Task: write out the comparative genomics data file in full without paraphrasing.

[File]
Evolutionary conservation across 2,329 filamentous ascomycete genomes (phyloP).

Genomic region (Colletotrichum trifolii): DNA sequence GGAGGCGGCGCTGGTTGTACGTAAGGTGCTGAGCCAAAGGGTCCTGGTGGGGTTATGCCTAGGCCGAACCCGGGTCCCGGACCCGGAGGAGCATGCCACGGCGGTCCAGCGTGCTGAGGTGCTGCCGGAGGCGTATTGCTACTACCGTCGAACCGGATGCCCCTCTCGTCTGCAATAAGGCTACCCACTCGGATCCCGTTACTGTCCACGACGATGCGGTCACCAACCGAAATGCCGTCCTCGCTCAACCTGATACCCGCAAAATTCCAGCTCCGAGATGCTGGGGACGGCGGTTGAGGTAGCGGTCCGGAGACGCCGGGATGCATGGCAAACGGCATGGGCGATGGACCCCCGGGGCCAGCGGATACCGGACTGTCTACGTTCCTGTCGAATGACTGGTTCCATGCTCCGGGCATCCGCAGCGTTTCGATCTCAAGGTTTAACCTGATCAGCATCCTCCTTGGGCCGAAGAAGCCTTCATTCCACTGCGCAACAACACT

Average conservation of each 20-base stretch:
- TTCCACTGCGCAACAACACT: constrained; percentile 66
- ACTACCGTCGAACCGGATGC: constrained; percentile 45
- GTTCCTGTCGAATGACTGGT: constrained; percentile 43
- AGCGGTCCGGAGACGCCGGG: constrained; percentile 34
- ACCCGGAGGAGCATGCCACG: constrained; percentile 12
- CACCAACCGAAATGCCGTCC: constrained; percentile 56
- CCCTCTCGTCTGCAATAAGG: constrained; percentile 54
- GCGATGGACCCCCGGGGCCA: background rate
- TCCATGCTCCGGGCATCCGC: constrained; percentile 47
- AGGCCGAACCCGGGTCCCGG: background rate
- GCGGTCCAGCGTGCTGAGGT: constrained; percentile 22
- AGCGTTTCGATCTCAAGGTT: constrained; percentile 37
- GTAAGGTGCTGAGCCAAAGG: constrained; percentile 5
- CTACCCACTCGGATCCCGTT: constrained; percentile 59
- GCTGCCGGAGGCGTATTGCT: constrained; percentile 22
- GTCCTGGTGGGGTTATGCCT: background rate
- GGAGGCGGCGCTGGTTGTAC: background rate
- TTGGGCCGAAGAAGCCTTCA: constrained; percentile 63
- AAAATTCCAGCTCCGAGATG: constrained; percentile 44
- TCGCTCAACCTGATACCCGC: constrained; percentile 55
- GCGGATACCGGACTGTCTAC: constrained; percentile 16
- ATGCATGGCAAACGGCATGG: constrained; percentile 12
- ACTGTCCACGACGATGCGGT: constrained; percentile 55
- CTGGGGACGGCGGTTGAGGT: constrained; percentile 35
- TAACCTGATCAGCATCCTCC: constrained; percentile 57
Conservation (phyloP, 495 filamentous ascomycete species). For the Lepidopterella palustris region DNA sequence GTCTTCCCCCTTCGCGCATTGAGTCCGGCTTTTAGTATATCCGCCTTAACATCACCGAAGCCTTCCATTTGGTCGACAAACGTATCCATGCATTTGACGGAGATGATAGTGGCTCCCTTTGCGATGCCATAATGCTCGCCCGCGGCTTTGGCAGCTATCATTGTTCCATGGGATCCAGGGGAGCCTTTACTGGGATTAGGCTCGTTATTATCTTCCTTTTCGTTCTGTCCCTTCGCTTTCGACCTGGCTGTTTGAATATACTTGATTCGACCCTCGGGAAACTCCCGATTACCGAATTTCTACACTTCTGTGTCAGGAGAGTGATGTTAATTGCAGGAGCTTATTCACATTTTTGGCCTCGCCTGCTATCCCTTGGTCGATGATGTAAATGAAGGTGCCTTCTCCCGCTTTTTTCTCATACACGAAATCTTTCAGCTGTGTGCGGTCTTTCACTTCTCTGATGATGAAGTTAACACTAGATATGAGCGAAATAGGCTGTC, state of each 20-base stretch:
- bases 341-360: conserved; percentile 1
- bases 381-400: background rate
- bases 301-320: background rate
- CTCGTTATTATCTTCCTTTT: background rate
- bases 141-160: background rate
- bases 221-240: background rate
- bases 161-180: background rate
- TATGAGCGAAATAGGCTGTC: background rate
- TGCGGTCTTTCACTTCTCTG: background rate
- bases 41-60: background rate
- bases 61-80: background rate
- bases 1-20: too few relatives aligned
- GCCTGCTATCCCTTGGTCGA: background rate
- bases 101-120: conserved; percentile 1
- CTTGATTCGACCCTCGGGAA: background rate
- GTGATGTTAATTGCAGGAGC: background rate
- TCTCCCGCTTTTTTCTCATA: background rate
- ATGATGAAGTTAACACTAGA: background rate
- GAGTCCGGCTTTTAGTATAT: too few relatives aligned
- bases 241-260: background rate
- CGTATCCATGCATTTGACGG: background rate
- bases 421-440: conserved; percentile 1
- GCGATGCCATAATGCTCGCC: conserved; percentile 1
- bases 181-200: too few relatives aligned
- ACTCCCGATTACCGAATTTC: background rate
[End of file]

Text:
Evolutionary conservation across 2,329 filamentous ascomycete genomes (phyloP).

Genomic region (Colletotrichum trifolii): DNA sequence GGAGGCGGCGCTGGTTGTACGTAAGGTGCTGAGCCAAAGGGTCCTGGTGGGGTTATGCCTAGGCCGAACCCGGGTCCCGGACCCGGAGGAGCATGCCACGGCGGTCCAGCGTGCTGAGGTGCTGCCGGAGGCGTATTGCTACTACCGTCGAACCGGATGCCCCTCTCGTCTGCAATAAGGCTACCCACTCGGATCCCGTTACTGTCCACGACGATGCGGTCACCAACCGAAATGCCGTCCTCGCTCAACCTGATACCCGCAAAATTCCAGCTCCGAGATGCTGGGGACGGCGGTTGAGGTAGCGGTCCGGAGACGCCGGGATGCATGGCAAACGGCATGGGCGATGGACCCCCGGGGCCAGCGGATACCGGACTGTCTACGTTCCTGTCGAATGACTGGTTCCATGCTCCGGGCATCCGCAGCGTTTCGATCTCAAGGTTTAACCTGATCAGCATCCTCCTTGGGCCGAAGAAGCCTTCATTCCACTGCGCAACAACACT

Average conservation of each 20-base stretch:
- TTCCACTGCGCAACAACACT: constrained; percentile 66
- ACTACCGTCGAACCGGATGC: constrained; percentile 45
- GTTCCTGTCGAATGACTGGT: constrained; percentile 43
- AGCGGTCCGGAGACGCCGGG: constrained; percentile 34
- ACCCGGAGGAGCATGCCACG: constrained; percentile 12
- CACCAACCGAAATGCCGTCC: constrained; percentile 56
- CCCTCTCGTCTGCAATAAGG: constrained; percentile 54
- GCGATGGACCCCCGGGGCCA: background rate
- TCCATGCTCCGGGCATCCGC: constrained; percentile 47
- AGGCCGAACCCGGGTCCCGG: background rate
- GCGGTCCAGCGTGCTGAGGT: constrained; percentile 22
- AGCGTTTCGATCTCAAGGTT: constrained; percentile 37
- GTAAGGTGCTGAGCCAAAGG: constrained; percentile 5
- CTACCCACTCGGATCCCGTT: constrained; percentile 59
- GCTGCCGGAGGCGTATTGCT: constrained; percentile 22
- GTCCTGGTGGGGTTATGCCT: background rate
- GGAGGCGGCGCTGGTTGTAC: background rate
- TTGGGCCGAAGAAGCCTTCA: constrained; percentile 63
- AAAATTCCAGCTCCGAGATG: constrained; percentile 44
- TCGCTCAACCTGATACCCGC: constrained; percentile 55
- GCGGATACCGGACTGTCTAC: constrained; percentile 16
- ATGCATGGCAAACGGCATGG: constrained; percentile 12
- ACTGTCCACGACGATGCGGT: constrained; percentile 55
- CTGGGGACGGCGGTTGAGGT: constrained; percentile 35
- TAACCTGATCAGCATCCTCC: constrained; percentile 57
Conservation (phyloP, 495 filamentous ascomycete species). For the Lepidopterella palustris region DNA sequence GTCTTCCCCCTTCGCGCATTGAGTCCGGCTTTTAGTATATCCGCCTTAACATCACCGAAGCCTTCCATTTGGTCGACAAACGTATCCATGCATTTGACGGAGATGATAGTGGCTCCCTTTGCGATGCCATAATGCTCGCCCGCGGCTTTGGCAGCTATCATTGTTCCATGGGATCCAGGGGAGCCTTTACTGGGATTAGGCTCGTTATTATCTTCCTTTTCGTTCTGTCCCTTCGCTTTCGACCTGGCTGTTTGAATATACTTGATTCGACCCTCGGGAAACTCCCGATTACCGAATTTCTACACTTCTGTGTCAGGAGAGTGATGTTAATTGCAGGAGCTTATTCACATTTTTGGCCTCGCCTGCTATCCCTTGGTCGATGATGTAAATGAAGGTGCCTTCTCCCGCTTTTTTCTCATACACGAAATCTTTCAGCTGTGTGCGGTCTTTCACTTCTCTGATGATGAAGTTAACACTAGATATGAGCGAAATAGGCTGTC, state of each 20-base stretch:
- bases 341-360: conserved; percentile 1
- bases 381-400: background rate
- bases 301-320: background rate
- CTCGTTATTATCTTCCTTTT: background rate
- bases 141-160: background rate
- bases 221-240: background rate
- bases 161-180: background rate
- TATGAGCGAAATAGGCTGTC: background rate
- TGCGGTCTTTCACTTCTCTG: background rate
- bases 41-60: background rate
- bases 61-80: background rate
- bases 1-20: too few relatives aligned
- GCCTGCTATCCCTTGGTCGA: background rate
- bases 101-120: conserved; percentile 1
- CTTGATTCGACCCTCGGGAA: background rate
- GTGATGTTAATTGCAGGAGC: background rate
- TCTCCCGCTTTTTTCTCATA: background rate
- ATGATGAAGTTAACACTAGA: background rate
- GAGTCCGGCTTTTAGTATAT: too few relatives aligned
- bases 241-260: background rate
- CGTATCCATGCATTTGACGG: background rate
- bases 421-440: conserved; percentile 1
- GCGATGCCATAATGCTCGCC: conserved; percentile 1
- bases 181-200: too few relatives aligned
- ACTCCCGATTACCGAATTTC: background rate